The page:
At some point, we all say dumb things. It is natural and human, but for all our communication abilities, salespeople can say the darnedest things!
I have compiled some classic ones below, but hope that you will add to the list with your own. Think of this as the list of things to never say if you are a salesperson.
“It could be huge!”
We have used this four-word exclamation in almost every seminar we have ever given. However, when a salesperson says it, they’re asking for the owner to either berate them for exaggeration, or pepper them with questions. A salesperson knows that both of these reactions are painful, and yet can’t help but say it anyway.
“It could be the next . . .!”
Like the previous statement, this statement comes jam-packed with assumptions and pixie dust. Of course, the worst of it is that the salesperson thinks that the last really big deal that was brought in looked just like this one. Now, he/she is not only subject to the wrath and ire of the boss, but also to that of all of his/her co-workers, since they’re going to have clean up the mess that “the next” creates.
“This is going to be fairly easy … We only have to do a couple things different than usual.”
Whenever the salesperson starts talking about how easy someone else’s work is going to be, she has lost the audience. It is never as easy as they think, because they don’t have to do the work.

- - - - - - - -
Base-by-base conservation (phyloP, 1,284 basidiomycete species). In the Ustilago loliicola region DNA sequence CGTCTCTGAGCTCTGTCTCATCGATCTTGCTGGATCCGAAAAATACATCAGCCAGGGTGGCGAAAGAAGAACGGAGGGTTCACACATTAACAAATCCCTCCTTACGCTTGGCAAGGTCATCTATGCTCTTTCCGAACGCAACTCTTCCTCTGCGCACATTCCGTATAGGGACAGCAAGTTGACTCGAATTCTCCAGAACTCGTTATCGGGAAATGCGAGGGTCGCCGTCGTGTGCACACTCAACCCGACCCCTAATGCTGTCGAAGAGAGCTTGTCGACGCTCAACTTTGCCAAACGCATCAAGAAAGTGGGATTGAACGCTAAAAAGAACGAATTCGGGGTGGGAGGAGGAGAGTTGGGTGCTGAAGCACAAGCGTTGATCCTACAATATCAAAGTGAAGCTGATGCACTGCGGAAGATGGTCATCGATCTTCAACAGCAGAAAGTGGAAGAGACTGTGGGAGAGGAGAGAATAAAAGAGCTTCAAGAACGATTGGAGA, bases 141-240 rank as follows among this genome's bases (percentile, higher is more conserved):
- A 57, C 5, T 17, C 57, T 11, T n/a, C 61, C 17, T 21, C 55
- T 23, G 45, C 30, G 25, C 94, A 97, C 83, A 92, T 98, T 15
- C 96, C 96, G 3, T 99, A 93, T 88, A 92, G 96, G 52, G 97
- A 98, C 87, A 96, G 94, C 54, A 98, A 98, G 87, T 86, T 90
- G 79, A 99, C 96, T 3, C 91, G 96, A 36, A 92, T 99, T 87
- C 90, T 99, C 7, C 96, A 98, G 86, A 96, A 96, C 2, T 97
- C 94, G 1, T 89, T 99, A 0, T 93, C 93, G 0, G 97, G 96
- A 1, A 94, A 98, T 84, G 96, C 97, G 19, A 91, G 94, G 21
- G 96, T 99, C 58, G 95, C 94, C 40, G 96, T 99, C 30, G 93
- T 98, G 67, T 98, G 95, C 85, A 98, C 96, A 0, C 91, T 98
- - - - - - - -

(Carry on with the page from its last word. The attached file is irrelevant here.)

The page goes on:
As you think about what expectations to set to help your sales force succeed in the new era of selling we find ourselves in, consider if you are valuing “motion” or “movement.”
“Motion” is a term that we use to describe all of the sales activities that occur in getting people together, having conversations, and exchanging information within a given sales stage. Whether it takes one call or five calls, one meeting or five meetings, one document or twenty documents, it doesn’t matter. All of that is motion inside a system, but is the motion helping move the sale forward?
“Movement” is a term we use to denote completion of one stage and progression to the next. In a stage-gate process, this means that all the items in one stage have been completed, so the gate opens to the next stage. Movement along a sales process indicates that you are approaching either a close or the elimination of a prospect.